The investment which will be used by the startup to implement its go-to-market strategy, is Savant’s second investment since earlier in the year. In June, the incubator invested over USD 600 K in Cape Town-based medtech startup SmartBlade. Securing USD 7.8 Mn from the SA SME Fund, the V.C. arm of Savant reached it first close this February.
Jong was founded in 2016 by Ntsako Mgiba and Ntando Shezi. The firm majors in the provision of community-based home security to lower-income consumers.
This product resembles Memeza which was launched by South African innovator and entrepreneur Thuli Mthethwa after her sister was violently attacked in her family home in Tembisa, Johannesburg in 2012.
Jonga has designed, manufactured, and tested hardware devices in Khayelitsha, which work alongside a mobile application. The device is triggered by motion sensors around the home and alerts members of an owner-built distribution list via the phone app. The system confirms from neighbors, family, security firms, and the police, showing that the alarm system is genuine.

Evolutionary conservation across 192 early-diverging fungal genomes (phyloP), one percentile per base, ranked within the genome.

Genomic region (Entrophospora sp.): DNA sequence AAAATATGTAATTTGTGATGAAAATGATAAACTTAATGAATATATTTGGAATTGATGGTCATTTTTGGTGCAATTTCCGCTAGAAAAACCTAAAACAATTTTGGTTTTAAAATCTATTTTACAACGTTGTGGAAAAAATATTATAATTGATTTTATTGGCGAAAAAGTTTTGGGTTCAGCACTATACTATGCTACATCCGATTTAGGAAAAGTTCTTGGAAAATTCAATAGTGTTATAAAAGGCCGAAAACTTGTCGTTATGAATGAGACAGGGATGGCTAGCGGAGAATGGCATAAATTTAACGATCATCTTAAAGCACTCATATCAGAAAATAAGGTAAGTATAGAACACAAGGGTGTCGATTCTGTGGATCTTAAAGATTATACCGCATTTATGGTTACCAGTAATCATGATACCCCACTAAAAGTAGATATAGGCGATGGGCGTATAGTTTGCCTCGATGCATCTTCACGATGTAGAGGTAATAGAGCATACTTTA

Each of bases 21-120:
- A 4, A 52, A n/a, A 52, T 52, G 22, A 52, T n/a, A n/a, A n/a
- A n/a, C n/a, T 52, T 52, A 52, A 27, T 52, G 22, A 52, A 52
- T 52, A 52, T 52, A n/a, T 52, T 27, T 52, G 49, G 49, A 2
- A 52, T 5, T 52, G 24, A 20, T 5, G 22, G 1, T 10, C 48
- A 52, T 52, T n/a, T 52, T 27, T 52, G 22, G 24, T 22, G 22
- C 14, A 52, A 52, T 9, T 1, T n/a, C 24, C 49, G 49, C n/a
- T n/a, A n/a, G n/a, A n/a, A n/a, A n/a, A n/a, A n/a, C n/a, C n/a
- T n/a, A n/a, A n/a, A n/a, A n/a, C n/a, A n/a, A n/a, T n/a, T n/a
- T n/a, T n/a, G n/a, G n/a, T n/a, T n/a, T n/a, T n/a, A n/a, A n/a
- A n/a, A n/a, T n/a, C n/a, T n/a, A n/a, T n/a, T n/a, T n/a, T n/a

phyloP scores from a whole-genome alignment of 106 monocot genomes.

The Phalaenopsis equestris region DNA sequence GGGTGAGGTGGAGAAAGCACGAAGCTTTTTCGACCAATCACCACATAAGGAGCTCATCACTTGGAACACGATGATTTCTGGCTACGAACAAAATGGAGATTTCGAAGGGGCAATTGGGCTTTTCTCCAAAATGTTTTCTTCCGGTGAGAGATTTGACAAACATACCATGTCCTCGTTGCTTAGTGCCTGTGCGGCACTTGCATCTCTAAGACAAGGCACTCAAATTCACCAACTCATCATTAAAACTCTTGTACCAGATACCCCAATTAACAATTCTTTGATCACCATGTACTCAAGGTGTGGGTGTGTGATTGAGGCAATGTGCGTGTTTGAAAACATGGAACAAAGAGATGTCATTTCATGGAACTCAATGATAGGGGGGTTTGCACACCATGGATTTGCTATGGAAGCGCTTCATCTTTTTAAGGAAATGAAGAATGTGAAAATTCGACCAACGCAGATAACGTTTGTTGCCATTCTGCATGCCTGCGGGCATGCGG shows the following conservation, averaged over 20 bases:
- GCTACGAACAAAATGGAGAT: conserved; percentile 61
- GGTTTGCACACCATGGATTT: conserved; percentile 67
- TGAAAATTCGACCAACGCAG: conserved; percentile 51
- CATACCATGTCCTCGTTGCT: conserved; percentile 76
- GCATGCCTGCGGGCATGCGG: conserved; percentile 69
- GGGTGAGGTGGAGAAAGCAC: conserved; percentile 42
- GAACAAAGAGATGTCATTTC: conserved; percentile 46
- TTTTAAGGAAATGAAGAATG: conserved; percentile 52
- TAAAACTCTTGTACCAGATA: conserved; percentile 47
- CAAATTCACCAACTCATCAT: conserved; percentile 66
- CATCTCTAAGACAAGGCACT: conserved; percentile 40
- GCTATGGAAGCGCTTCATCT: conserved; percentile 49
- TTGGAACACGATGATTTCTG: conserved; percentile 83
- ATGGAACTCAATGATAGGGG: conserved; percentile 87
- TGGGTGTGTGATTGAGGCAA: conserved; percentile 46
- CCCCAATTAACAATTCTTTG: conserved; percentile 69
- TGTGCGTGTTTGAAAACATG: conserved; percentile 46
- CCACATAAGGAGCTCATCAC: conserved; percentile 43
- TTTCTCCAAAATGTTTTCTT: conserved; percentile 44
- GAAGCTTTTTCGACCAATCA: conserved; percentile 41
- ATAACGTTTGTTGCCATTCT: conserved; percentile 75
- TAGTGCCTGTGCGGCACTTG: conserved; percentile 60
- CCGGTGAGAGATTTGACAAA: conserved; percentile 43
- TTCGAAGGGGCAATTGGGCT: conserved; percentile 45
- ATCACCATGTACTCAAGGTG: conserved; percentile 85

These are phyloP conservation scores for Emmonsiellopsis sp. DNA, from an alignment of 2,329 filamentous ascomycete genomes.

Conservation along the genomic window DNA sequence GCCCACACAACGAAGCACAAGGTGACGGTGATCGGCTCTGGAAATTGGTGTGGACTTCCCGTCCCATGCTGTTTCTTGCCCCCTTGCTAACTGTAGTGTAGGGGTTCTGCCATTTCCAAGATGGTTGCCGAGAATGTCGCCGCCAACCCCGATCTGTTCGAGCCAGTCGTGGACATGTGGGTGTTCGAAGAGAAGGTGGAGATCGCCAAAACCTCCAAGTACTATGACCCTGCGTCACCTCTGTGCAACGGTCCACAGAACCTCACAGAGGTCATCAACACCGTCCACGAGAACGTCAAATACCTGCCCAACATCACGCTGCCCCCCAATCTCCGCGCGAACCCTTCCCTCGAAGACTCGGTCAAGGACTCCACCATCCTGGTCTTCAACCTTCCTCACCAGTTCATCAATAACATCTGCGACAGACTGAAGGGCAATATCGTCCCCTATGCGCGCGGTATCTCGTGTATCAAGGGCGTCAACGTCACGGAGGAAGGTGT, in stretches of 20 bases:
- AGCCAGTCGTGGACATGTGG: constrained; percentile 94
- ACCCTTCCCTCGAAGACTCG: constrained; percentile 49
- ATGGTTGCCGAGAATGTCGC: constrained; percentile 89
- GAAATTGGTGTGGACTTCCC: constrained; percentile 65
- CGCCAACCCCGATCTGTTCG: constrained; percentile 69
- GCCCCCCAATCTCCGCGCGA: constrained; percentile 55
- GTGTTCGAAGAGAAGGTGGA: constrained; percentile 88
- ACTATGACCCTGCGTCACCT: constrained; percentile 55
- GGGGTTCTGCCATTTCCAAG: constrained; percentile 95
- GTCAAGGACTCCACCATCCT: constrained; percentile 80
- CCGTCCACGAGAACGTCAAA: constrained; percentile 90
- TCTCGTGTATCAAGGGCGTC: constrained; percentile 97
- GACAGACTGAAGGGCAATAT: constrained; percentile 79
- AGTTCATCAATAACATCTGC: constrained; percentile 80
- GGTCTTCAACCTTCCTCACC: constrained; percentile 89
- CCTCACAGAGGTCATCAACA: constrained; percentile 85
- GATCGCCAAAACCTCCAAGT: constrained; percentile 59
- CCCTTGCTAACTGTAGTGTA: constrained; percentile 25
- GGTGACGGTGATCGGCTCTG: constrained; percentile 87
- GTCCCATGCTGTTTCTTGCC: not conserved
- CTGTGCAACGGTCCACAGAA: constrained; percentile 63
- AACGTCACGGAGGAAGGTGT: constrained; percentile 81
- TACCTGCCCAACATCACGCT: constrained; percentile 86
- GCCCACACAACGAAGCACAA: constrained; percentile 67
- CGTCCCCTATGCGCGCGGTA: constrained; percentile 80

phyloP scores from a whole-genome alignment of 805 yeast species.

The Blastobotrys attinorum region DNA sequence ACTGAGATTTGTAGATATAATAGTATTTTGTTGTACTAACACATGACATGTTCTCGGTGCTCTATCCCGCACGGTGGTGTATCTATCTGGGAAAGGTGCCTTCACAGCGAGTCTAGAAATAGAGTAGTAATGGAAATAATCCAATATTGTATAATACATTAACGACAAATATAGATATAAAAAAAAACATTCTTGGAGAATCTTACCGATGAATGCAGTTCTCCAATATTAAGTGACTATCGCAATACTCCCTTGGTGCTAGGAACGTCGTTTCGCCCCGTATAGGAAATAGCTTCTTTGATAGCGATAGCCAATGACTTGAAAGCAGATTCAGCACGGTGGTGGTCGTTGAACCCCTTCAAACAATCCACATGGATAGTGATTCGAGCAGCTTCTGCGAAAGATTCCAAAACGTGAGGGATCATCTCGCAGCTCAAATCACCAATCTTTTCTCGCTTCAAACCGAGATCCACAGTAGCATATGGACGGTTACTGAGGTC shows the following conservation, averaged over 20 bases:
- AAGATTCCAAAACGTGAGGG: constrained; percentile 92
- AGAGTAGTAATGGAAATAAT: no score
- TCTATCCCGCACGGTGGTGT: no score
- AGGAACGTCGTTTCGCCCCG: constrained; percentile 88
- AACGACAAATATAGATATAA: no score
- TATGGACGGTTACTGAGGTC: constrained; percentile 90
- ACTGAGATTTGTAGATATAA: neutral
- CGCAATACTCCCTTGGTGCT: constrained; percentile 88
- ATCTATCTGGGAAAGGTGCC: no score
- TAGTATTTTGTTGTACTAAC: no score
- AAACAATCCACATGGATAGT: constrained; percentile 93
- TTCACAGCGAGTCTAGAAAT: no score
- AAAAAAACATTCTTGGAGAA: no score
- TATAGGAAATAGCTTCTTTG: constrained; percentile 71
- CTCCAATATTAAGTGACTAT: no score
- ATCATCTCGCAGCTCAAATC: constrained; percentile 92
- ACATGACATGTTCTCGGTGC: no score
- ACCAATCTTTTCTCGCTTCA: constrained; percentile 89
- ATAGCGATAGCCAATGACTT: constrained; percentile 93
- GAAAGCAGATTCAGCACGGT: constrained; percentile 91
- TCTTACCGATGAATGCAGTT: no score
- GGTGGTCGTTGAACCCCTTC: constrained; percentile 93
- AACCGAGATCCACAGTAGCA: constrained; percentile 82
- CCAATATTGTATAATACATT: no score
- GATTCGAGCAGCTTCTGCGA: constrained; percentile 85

Savant is not new to Jonga, as the startup has been part of its technology incubator since early 2016. The startup has now raised its first seed funding round under the auspices of the TIA Seed Fund provided by the hardware incubator. It will use the money to produce more than 500 devices, attain market traction, and gain commercial proof of concept, all for a broader V.C. consideration.
Before joining Savant, Jonga had gotten separate financial injections from different sources. The startup raised USD 43 K in seed funding from Savant-administered Technology Innovation Agency (TIA) last year.
Jonga got another USD 25 K from TIA via South African accelerator mLabs in 2016. The founders said they have also secured USD 59 K from angel investors Dale Williams, Melvyn Lubega and Mark Forrester.
According to this report by the British Association of Private Security Companies (BAPSC), private security firms can contribute to the improvement of the security situation in African societies as well as promote economic development.
“We have worked with Ntsako and Ntando for a few years now and like who they are, how they work, and what they’re doing. We believe they are providing a socially relevant solution into an underserved market, and if they can get their pricing and their business model right, they can really grow the business. The funding is to work on getting that right,” Savant founder Nick Allen told Disrupt Africa.